The 2013 to 2014 Honda Civic received "much-needed" interior, braking and suspension upgrades, making it another small car between $15,000 and $20,000 that is a solid option, according to Consumer Reports. A 2013 Honda Civic is shown here in Detroit.
$15,000 to $20,000: Honda Accord (2008-12)
The 2008 to 2012 Honda Accord is the first sedan between $15,000 and $20,000 that Consumer Reports recommends, with the publication saying that "a cavernous backseat, Honda's usually responsive reflexes, and 23 mpg from the four-cylinder engine make the Accord a perennial crowd-pleaser." This 2010 photo shows Ray Hancart, of Columbus, Ohio as he stands with his four-cylinder Honda Accord.
$15,000 to $20,000: Toyota Camry (2010-12)
"Ample room for five adults and stellar reliability make the Camry a no-brainer choice," Consumer Reports says, putting it as a top used sedan choice between $15,000 and $20,000. This 2011 file photo shows a 2012 Toyota Camry in Dearborn, Michigan.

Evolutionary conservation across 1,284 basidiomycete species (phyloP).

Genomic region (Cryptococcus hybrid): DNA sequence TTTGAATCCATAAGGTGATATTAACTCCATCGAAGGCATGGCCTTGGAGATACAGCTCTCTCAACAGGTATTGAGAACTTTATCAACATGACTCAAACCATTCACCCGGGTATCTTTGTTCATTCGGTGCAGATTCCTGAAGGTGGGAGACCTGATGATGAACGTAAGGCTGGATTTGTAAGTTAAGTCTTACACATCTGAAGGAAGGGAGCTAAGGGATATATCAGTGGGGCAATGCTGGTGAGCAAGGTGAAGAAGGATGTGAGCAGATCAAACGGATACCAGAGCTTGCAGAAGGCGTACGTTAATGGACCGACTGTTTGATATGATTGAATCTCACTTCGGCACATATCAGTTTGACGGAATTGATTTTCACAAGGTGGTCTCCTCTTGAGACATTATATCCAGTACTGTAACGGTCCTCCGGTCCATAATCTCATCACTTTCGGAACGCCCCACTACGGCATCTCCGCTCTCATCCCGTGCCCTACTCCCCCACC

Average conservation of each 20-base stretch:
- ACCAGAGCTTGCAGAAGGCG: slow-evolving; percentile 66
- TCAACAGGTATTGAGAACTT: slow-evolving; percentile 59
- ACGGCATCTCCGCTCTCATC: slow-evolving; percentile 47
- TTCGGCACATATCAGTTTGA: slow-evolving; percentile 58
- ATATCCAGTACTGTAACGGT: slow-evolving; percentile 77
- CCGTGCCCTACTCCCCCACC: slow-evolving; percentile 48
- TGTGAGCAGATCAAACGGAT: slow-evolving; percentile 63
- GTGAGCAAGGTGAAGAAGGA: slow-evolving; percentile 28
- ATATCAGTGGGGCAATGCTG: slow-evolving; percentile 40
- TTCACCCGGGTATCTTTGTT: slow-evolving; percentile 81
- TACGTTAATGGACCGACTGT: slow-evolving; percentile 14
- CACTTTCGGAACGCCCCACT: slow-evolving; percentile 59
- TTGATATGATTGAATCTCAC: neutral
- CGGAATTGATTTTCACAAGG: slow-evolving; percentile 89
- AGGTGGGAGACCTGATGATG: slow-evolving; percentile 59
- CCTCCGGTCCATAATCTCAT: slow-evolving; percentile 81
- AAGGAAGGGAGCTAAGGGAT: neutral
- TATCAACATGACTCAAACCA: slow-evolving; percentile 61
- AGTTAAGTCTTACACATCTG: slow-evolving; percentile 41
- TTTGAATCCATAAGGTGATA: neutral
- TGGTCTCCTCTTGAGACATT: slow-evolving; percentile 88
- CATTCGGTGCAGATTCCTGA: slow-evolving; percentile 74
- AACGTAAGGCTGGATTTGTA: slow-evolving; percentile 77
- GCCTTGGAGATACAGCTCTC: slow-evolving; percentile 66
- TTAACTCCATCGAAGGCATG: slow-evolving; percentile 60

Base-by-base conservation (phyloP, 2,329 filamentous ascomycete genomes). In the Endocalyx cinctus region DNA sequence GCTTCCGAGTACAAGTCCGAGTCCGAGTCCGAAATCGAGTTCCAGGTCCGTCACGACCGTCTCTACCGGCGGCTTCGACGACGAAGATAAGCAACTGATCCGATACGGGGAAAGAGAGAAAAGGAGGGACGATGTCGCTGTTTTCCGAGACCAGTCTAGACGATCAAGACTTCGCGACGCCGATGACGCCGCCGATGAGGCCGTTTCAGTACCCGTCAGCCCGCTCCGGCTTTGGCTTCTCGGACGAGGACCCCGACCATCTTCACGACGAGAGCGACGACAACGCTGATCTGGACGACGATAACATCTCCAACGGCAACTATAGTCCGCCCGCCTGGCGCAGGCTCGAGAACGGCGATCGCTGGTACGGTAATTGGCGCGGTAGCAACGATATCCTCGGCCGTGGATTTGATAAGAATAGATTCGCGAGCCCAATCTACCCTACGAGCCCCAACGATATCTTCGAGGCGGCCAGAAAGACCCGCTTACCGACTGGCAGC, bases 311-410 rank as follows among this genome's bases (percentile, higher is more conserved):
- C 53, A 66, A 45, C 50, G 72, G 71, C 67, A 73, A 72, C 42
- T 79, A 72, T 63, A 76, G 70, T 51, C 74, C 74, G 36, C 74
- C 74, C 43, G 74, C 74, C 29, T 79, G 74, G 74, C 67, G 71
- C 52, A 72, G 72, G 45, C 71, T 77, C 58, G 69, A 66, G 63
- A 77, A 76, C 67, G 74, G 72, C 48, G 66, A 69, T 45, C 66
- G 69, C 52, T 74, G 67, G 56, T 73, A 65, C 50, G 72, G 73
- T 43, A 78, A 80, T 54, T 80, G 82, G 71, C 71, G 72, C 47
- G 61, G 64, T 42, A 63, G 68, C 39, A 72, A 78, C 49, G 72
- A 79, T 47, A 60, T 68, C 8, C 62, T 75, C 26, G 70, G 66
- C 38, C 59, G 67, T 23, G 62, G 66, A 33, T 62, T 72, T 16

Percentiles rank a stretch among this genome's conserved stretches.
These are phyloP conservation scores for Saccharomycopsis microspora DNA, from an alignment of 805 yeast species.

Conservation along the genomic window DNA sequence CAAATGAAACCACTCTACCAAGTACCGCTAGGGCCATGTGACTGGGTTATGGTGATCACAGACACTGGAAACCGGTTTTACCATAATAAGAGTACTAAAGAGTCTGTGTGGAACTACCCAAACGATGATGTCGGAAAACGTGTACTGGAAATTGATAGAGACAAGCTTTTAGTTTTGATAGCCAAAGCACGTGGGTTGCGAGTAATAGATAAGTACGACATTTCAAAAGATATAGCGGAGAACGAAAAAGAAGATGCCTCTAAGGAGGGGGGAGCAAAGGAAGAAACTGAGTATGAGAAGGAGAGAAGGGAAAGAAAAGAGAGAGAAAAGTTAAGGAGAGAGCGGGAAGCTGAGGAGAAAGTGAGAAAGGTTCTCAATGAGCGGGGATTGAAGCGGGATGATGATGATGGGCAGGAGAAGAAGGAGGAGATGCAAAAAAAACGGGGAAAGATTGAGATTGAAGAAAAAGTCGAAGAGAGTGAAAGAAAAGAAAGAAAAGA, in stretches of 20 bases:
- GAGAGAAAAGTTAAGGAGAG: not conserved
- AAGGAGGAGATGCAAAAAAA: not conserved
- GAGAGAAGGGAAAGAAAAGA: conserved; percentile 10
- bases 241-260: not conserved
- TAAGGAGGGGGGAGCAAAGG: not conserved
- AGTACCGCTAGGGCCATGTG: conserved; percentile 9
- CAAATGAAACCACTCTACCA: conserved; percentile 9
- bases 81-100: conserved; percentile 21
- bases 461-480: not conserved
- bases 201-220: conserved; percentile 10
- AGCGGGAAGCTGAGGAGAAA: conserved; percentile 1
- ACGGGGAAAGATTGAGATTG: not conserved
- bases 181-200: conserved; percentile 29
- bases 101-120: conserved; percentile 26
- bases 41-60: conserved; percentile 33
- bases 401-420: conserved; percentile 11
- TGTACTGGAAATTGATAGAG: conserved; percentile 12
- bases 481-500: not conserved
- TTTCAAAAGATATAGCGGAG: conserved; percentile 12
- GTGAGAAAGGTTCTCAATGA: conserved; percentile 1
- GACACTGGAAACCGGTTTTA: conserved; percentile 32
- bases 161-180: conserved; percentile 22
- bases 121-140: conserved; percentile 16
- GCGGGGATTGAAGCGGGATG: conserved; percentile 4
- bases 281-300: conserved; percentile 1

$15,000 to $20,000: Lexus ES (2007-08)
The 2007 to 2008 Lexus ES "takes the Camry formula and adds luxury appointments, road-trip-worthy front seats, and a hushed cabin," Consumer Reports says. Bob Carter, Lexus Group vice president, introduces the new 2007 ES 350 sedan at the 2006 Chicago Auto Show in Chicago, Illinois.
$15,000 to $20,000: Lexus RX (2006-08)
"The RX is the go-to upscale SUV for used-car buyers, with its almost-never-leave-you-stranded reliability, plush seats, and a luxury ride," Consumer Reports says, putting it as a top SUV option between $15,000 and $20,000. The Lexus RX450h Hybrid is displayed during the 2008 Los Angeles Auto Show in Los Angeles, California.
$15,000 to $20,000: Toyota RAV4 (2009-11)